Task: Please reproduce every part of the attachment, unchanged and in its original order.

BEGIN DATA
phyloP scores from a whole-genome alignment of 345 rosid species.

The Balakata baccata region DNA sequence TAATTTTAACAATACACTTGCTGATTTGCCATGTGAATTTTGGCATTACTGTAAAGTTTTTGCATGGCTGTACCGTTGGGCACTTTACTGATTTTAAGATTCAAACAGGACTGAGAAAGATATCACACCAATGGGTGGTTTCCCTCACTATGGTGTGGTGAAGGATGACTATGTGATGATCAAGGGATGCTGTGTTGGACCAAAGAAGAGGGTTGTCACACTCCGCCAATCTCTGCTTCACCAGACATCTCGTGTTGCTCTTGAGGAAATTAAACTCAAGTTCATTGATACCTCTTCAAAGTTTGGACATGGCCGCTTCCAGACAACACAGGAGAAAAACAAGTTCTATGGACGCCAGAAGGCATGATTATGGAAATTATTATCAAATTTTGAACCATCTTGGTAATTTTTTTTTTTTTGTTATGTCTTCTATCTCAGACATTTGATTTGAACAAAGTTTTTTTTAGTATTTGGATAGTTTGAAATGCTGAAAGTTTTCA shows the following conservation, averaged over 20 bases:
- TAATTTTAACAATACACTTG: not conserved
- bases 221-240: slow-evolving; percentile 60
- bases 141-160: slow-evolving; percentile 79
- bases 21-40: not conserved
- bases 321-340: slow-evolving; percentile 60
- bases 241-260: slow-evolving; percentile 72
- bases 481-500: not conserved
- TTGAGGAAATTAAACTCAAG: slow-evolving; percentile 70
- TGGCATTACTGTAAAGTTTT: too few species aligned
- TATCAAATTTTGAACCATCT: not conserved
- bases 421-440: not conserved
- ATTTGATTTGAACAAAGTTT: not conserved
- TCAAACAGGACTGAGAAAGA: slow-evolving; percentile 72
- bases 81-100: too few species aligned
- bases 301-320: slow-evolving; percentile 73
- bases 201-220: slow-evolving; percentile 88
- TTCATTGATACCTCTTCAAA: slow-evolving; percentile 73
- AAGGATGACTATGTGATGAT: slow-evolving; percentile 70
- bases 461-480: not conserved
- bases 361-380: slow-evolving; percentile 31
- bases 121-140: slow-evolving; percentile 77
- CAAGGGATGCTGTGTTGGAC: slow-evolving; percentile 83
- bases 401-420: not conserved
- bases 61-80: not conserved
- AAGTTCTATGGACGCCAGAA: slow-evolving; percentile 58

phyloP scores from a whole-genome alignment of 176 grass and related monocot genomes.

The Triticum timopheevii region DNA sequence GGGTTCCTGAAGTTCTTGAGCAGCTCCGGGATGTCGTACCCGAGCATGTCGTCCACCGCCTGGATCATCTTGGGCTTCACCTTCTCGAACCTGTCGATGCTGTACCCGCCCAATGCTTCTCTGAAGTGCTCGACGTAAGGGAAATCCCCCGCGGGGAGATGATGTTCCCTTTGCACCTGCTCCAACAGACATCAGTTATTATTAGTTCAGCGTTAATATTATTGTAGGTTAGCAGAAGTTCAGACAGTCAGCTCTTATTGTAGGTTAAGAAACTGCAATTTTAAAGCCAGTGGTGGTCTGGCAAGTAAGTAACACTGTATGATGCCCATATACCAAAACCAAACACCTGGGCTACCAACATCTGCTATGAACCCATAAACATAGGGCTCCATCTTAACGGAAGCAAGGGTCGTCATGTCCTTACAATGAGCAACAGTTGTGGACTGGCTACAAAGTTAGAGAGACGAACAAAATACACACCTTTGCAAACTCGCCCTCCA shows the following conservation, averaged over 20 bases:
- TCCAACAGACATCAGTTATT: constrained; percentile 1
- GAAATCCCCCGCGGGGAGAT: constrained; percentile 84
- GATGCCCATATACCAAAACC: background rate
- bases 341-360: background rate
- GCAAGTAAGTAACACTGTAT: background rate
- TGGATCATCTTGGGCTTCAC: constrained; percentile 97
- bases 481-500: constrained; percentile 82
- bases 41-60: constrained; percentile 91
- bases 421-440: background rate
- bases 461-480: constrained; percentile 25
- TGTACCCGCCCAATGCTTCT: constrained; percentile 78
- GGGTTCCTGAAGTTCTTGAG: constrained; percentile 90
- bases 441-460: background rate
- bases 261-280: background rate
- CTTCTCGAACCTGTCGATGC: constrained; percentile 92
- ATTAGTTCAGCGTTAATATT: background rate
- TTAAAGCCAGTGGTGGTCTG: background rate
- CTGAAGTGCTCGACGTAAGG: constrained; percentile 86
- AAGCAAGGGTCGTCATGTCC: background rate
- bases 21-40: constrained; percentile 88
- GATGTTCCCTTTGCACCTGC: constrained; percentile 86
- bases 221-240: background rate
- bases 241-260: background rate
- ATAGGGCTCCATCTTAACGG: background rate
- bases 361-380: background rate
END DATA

phyloP scores from a whole-genome alignment of 345 rosid species.

The Balakata baccata region DNA sequence TAATTTTAACAATACACTTGCTGATTTGCCATGTGAATTTTGGCATTACTGTAAAGTTTTTGCATGGCTGTACCGTTGGGCACTTTACTGATTTTAAGATTCAAACAGGACTGAGAAAGATATCACACCAATGGGTGGTTTCCCTCACTATGGTGTGGTGAAGGATGACTATGTGATGATCAAGGGATGCTGTGTTGGACCAAAGAAGAGGGTTGTCACACTCCGCCAATCTCTGCTTCACCAGACATCTCGTGTTGCTCTTGAGGAAATTAAACTCAAGTTCATTGATACCTCTTCAAAGTTTGGACATGGCCGCTTCCAGACAACACAGGAGAAAAACAAGTTCTATGGACGCCAGAAGGCATGATTATGGAAATTATTATCAAATTTTGAACCATCTTGGTAATTTTTTTTTTTTTGTTATGTCTTCTATCTCAGACATTTGATTTGAACAAAGTTTTTTTTAGTATTTGGATAGTTTGAAATGCTGAAAGTTTTCA shows the following conservation, averaged over 20 bases:
- TAATTTTAACAATACACTTG: not conserved
- bases 221-240: slow-evolving; percentile 60
- bases 141-160: slow-evolving; percentile 79
- bases 21-40: not conserved
- bases 321-340: slow-evolving; percentile 60
- bases 241-260: slow-evolving; percentile 72
- bases 481-500: not conserved
- TTGAGGAAATTAAACTCAAG: slow-evolving; percentile 70
- TGGCATTACTGTAAAGTTTT: too few species aligned
- TATCAAATTTTGAACCATCT: not conserved
- bases 421-440: not conserved
- ATTTGATTTGAACAAAGTTT: not conserved
- TCAAACAGGACTGAGAAAGA: slow-evolving; percentile 72
- bases 81-100: too few species aligned
- bases 301-320: slow-evolving; percentile 73
- bases 201-220: slow-evolving; percentile 88
- TTCATTGATACCTCTTCAAA: slow-evolving; percentile 73
- AAGGATGACTATGTGATGAT: slow-evolving; percentile 70
- bases 461-480: not conserved
- bases 361-380: slow-evolving; percentile 31
- bases 121-140: slow-evolving; percentile 77
- CAAGGGATGCTGTGTTGGAC: slow-evolving; percentile 83
- bases 401-420: not conserved
- bases 61-80: not conserved
- AAGTTCTATGGACGCCAGAA: slow-evolving; percentile 58

phyloP scores from a whole-genome alignment of 176 grass and related monocot genomes.

The Triticum timopheevii region DNA sequence GGGTTCCTGAAGTTCTTGAGCAGCTCCGGGATGTCGTACCCGAGCATGTCGTCCACCGCCTGGATCATCTTGGGCTTCACCTTCTCGAACCTGTCGATGCTGTACCCGCCCAATGCTTCTCTGAAGTGCTCGACGTAAGGGAAATCCCCCGCGGGGAGATGATGTTCCCTTTGCACCTGCTCCAACAGACATCAGTTATTATTAGTTCAGCGTTAATATTATTGTAGGTTAGCAGAAGTTCAGACAGTCAGCTCTTATTGTAGGTTAAGAAACTGCAATTTTAAAGCCAGTGGTGGTCTGGCAAGTAAGTAACACTGTATGATGCCCATATACCAAAACCAAACACCTGGGCTACCAACATCTGCTATGAACCCATAAACATAGGGCTCCATCTTAACGGAAGCAAGGGTCGTCATGTCCTTACAATGAGCAACAGTTGTGGACTGGCTACAAAGTTAGAGAGACGAACAAAATACACACCTTTGCAAACTCGCCCTCCA shows the following conservation, averaged over 20 bases:
- TCCAACAGACATCAGTTATT: constrained; percentile 1
- GAAATCCCCCGCGGGGAGAT: constrained; percentile 84
- GATGCCCATATACCAAAACC: background rate
- bases 341-360: background rate
- GCAAGTAAGTAACACTGTAT: background rate
- TGGATCATCTTGGGCTTCAC: constrained; percentile 97
- bases 481-500: constrained; percentile 82
- bases 41-60: constrained; percentile 91
- bases 421-440: background rate
- bases 461-480: constrained; percentile 25
- TGTACCCGCCCAATGCTTCT: constrained; percentile 78
- GGGTTCCTGAAGTTCTTGAG: constrained; percentile 90
- bases 441-460: background rate
- bases 261-280: background rate
- CTTCTCGAACCTGTCGATGC: constrained; percentile 92
- ATTAGTTCAGCGTTAATATT: background rate
- TTAAAGCCAGTGGTGGTCTG: background rate
- CTGAAGTGCTCGACGTAAGG: constrained; percentile 86
- AAGCAAGGGTCGTCATGTCC: background rate
- bases 21-40: constrained; percentile 88
- GATGTTCCCTTTGCACCTGC: constrained; percentile 86
- bases 221-240: background rate
- bases 241-260: background rate
- ATAGGGCTCCATCTTAACGG: background rate
- bases 361-380: background rate